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Learning and Complementarities in Speculative Attacks

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  • Itay Goldstein
  • Emre Ozdenoren
  • Kathy Yuan

Abstract

We study a model where the aggregate trading of currency speculators reveals new information to the central bank and affects its policy decision. We show that the learning process gives rise to coordination motives among speculators leading to large currency attacks and introducing non-fundamental volatility into exchange rates and policy decisions. We show that the central bank can improve the ex ante effectiveness of its policy by committing to put a lower weight ex post on the information from the market, and that transparency may either increase or decrease the effectiveness of learning from the market, depending on how it is implemented. Copyright 2011, Oxford University Press.

Suggested Citation

  • Itay Goldstein & Emre Ozdenoren & Kathy Yuan, 2011. "Learning and Complementarities in Speculative Attacks," Review of Economic Studies, Oxford University Press, vol. 78(1), pages 263-292.
  • Handle: RePEc:oup:restud:v:78:y:2011:i:1:p:263-292
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    File URL: http://hdl.handle.net/10.1093/restud/rdq017
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    Cited by:

    1. Romain Baeriswyl & Camille Cornand & Bruno Ziliotto, 2016. "Observing and shaping the market: the dilemma of central banks," Working Papers 1623, Groupe d'Analyse et de Théorie Economique Lyon St-Étienne (GATE Lyon St-Étienne), Université de Lyon.
    2. Mathevet, Laurent & Steiner, Jakub, 2013. "Tractable dynamic global games and applications," Journal of Economic Theory, Elsevier, vol. 148(6), pages 2583-2619.
    3. Goldstein, Itay & Razin, Assaf, 2015. "Three Branches of Theories of Financial Crises," Foundations and Trends(R) in Finance, now publishers, vol. 10(2), pages 113-180, 30.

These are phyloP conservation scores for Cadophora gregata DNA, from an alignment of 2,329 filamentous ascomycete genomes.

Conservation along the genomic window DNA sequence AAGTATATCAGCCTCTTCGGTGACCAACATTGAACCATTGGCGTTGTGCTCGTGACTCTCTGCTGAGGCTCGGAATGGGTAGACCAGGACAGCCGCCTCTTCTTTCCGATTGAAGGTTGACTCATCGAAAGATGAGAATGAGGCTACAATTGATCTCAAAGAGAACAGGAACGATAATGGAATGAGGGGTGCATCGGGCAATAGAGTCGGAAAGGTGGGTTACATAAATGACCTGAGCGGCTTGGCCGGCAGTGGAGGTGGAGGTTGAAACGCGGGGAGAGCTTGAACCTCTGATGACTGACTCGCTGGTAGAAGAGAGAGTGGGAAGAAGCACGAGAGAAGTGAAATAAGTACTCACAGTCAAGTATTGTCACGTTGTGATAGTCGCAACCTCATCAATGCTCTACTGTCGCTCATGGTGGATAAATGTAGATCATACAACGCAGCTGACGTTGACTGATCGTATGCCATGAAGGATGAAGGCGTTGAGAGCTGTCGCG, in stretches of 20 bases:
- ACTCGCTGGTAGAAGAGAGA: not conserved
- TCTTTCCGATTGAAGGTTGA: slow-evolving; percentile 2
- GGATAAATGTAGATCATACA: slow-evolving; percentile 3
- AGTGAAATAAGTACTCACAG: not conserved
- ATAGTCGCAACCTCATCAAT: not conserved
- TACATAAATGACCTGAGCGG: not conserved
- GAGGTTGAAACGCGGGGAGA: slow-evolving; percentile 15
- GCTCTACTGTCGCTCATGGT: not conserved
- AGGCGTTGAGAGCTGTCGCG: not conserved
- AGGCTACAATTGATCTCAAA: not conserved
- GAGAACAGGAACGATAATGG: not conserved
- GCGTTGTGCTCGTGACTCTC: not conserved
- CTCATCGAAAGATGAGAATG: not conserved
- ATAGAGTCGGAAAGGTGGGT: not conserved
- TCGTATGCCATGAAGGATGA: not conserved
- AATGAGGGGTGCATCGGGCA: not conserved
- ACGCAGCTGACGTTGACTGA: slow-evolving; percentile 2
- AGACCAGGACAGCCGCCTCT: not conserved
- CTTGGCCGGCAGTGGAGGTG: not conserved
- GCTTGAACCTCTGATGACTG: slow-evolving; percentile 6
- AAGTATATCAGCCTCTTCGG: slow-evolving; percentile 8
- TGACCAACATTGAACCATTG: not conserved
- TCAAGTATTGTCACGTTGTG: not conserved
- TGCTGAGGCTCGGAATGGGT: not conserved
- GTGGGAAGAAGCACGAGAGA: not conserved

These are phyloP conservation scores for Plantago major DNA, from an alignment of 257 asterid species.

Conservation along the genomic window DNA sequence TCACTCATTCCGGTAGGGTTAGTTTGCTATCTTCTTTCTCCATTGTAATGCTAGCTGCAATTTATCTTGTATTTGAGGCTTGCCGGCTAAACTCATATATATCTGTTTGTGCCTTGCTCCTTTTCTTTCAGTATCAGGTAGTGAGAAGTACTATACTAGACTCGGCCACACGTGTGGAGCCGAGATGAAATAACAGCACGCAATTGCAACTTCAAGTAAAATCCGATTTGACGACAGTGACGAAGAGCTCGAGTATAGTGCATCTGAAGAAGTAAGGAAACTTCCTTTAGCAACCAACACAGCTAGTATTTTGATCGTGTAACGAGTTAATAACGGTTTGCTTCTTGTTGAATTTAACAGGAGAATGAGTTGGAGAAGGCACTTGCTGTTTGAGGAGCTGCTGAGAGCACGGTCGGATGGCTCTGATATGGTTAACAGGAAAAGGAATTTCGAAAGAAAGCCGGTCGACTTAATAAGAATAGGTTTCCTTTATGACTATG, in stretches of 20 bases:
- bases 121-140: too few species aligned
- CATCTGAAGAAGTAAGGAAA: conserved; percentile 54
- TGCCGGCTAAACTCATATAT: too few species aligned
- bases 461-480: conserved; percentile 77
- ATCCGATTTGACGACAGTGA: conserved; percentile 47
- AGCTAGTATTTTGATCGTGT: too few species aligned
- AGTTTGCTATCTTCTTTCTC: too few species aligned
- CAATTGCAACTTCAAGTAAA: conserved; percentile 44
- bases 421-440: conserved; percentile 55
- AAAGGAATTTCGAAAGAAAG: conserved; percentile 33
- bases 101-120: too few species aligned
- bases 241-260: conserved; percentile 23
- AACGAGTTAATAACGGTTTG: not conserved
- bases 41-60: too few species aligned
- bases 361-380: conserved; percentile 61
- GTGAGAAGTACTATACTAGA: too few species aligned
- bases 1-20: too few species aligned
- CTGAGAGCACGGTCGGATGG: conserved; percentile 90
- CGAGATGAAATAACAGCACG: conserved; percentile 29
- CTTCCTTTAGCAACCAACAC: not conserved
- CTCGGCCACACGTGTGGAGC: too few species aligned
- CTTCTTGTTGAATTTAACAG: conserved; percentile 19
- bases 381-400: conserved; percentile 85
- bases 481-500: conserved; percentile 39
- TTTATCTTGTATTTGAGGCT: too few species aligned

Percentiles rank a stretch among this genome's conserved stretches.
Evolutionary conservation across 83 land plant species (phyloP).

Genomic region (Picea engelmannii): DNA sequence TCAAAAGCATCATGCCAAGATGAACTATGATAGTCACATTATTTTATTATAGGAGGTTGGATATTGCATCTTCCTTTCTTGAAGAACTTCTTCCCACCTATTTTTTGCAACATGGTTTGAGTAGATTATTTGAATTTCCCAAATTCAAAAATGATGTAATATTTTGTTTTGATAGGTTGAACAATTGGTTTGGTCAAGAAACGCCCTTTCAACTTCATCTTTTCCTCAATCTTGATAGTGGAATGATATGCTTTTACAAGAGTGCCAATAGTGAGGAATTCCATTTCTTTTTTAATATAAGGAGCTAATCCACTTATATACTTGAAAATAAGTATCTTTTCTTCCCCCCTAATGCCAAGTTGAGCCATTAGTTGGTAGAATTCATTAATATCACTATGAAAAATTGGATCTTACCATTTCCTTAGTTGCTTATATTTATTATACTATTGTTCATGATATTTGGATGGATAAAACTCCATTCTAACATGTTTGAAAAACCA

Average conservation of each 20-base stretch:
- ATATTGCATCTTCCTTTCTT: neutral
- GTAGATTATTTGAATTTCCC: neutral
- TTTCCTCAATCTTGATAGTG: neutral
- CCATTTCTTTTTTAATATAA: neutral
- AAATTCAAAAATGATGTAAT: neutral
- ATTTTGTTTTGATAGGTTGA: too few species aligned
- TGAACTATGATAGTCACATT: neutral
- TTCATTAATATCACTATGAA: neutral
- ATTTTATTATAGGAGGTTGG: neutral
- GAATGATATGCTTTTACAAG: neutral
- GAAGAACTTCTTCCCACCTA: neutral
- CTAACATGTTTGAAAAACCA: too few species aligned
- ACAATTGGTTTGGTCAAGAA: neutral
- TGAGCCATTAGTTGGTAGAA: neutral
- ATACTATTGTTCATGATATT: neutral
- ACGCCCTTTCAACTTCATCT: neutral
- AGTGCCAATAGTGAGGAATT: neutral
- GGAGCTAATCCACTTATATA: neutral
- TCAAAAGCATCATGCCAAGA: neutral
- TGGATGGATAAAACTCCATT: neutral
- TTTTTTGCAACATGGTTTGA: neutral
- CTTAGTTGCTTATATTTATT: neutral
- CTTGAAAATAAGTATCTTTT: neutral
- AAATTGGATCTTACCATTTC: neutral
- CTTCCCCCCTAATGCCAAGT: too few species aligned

4. Szkup, Michal & Trevino, Isabel, 2015. "Information acquisition in global games of regime change," Journal of Economic Theory, Elsevier, vol. 160(C), pages 387-428.
    5. Kováč, Eugen & Steiner, Jakub, 2013. "Reversibility in dynamic coordination problems," Games and Economic Behavior, Elsevier, vol. 77(1), pages 298-320.
    6. Laurent Mathevet & Jakub Steiner, 2012. "Sand in the Wheels: A Dynamic Global-Game Approach," CERGE-EI Working Papers wp459, The Center for Economic Research and Graduate Education - Economics Institute, Prague.
    7. Manzano, Carolina & Vives, Xavier, 2011. "Public and private learning from prices, strategic substitutability and complementarity, and equilibrium multiplicity," Journal of Mathematical Economics, Elsevier, vol. 47(3), pages 346-369.
    8. Lin, Tse-chun & Liu, Qi & Sun, Bo, 2015. "Contracting with Feedback," International Finance Discussion Papers 1143, Board of Governors of the Federal Reserve System (U.S.).
    9. Goldstein, Itay & Ozdenoren, Emre & Yuan, Kathy, 2013. "Trading frenzies and their impact on real investment," Journal of Financial Economics, Elsevier, vol. 109(2), pages 566-582.
    10. Boleslavsky, Raphael & Kelly, David L. & Taylor, Curtis R., 2017. "Selloffs, bailouts, and feedback: Can asset markets inform policy?," Journal of Economic Theory, Elsevier, vol. 169(C), pages 294-343.
    11. Benhabib, Jess & Liu, Xuewen & Wang, Pengfei, 2016. "Sentiments, financial markets, and macroeconomic fluctuations," Journal of Financial Economics, Elsevier, vol. 120(2), pages 420-443.
    12. Dasgupta, Amil & Steiner, Jakub & Stewart, Colin, 2012. "Dynamic coordination with individual learning," Games and Economic Behavior, Elsevier, vol. 74(1), pages 83-101.
    13. Michael Sockin & Wei Xiong, 2013. "Informational Frictions and Commodity Markets," NBER Working Papers 18906, National Bureau of Economic Research, Inc.
    14. Camille Cornand & Romain Baeriswyl & Bruno Ziliotto, 2017. "Observing and shaping the market: the dilemma of central banks," Working Papers hal-01644269, HAL.
    15. repec:eee:macchp:v2-1065 is not listed on IDEAS

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